FORT MEADE, Md. (AP) -- The FBI is trying to determine why a black SUV carrying three people tried to enter a top-secret intelligence site at Fort Meade, but officials said they don't believe terrorism was the reason.
The unauthorized vehicle at the National Security Agency's campus prompted shots to be fired at the vehicle Wednesday morning. The driver was hospitalized, though NSA and FBI officials say they don't believe any injuries were caused by bullets. Two other occupants were taken into custody.
"We are making a determination as part of the ongoing investigation as to what happened leading them on to the NSA compound and then what happened once they got on the compound," said Gordon Johnson, special agent in charge of the FBI's Baltimore field office. "I cannot emphasize enough that we believe there is no indication that this has a nexus to terrorism."
Authorities have not released the names of any of the individuals involved. Johnson said they were male, but didn't release ages.
Dave Fitz, an FBI spokesman, said the vehicle could have made a wrong turn and ended up at the NSA gate.
"That is certainly one of the theories we are looking at," he said in a text message response to a question about the possibility of a wrong turn leading to the confrontation.
The NSA campus — in suburbs edged by woods outside the nation's capital — sits by a highway with an exit specifically designated for NSA employees. But drivers have taken the wrong exit before and ended up at the tightly secured gates. Most motorists then carefully follow the orders of heavily armed federal officers and turn around without getting into further trouble.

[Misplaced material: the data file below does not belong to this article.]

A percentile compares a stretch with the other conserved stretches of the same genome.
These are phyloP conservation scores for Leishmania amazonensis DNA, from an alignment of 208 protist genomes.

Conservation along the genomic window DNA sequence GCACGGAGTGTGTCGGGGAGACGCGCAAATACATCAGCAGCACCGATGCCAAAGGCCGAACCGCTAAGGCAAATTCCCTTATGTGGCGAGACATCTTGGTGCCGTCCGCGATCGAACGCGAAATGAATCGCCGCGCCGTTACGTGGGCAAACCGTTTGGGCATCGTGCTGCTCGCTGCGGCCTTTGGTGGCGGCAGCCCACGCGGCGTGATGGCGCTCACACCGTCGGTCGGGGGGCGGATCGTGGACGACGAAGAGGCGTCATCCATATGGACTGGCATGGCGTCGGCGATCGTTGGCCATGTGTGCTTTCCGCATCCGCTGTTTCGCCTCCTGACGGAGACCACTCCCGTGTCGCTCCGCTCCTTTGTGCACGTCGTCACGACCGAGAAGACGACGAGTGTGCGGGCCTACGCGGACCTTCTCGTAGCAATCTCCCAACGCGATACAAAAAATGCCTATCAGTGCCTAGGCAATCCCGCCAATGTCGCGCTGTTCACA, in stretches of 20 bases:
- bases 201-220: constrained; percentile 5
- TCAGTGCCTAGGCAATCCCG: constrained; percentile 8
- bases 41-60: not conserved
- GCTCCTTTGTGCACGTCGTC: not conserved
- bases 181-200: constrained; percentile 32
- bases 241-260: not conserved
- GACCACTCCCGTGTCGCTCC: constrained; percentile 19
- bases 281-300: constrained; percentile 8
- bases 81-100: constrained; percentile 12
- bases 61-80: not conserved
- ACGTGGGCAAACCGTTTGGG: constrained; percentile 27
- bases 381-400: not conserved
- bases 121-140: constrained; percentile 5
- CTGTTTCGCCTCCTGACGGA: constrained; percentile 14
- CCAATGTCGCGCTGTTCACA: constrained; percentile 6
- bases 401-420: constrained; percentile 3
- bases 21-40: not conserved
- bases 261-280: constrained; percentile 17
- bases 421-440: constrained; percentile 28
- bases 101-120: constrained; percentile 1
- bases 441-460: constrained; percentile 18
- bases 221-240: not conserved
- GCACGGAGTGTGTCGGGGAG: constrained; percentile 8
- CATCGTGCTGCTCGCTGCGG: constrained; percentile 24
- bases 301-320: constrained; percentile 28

But in early 2015, two people were shot by NSA police when they disobeyed orders outside the heavily secured campus. One driver died at the scene after NSA police opened fire on a stolen sports utility vehicle. Authorities later said they had stolen a car from a man who picked them up for a party at a motel.
An NSA police officer and a civilian onlooker also were injured in the incident Wednesday. Both required hospital treatment, but their injuries were not life-threatening, Johnson said. He added that he didn't know the medical condition of the driver.
The incident began about 6:55 a.m. when the vehicle tried to enter the spy agency's campus.
While Johnson declined to give details about who opened fire, he said preliminarily indications are that all gunfire was directed toward the vehicle.
Images from local news outlets showed authorities surrounding two handcuffed people after a black SUV ran into a barrier outside the campus. After the shooting, authorities closed a major highway in both directions, causing major backups locally during rush hour.
The vehicle had a New York license plate, and Johnson said it was believed to be a rental car, but he said it was unknown exactly where the vehicle came from.
"We are working through that," Johnson said. "We believe that it was a rental car, but we're still working that as part of the ongoing investigation."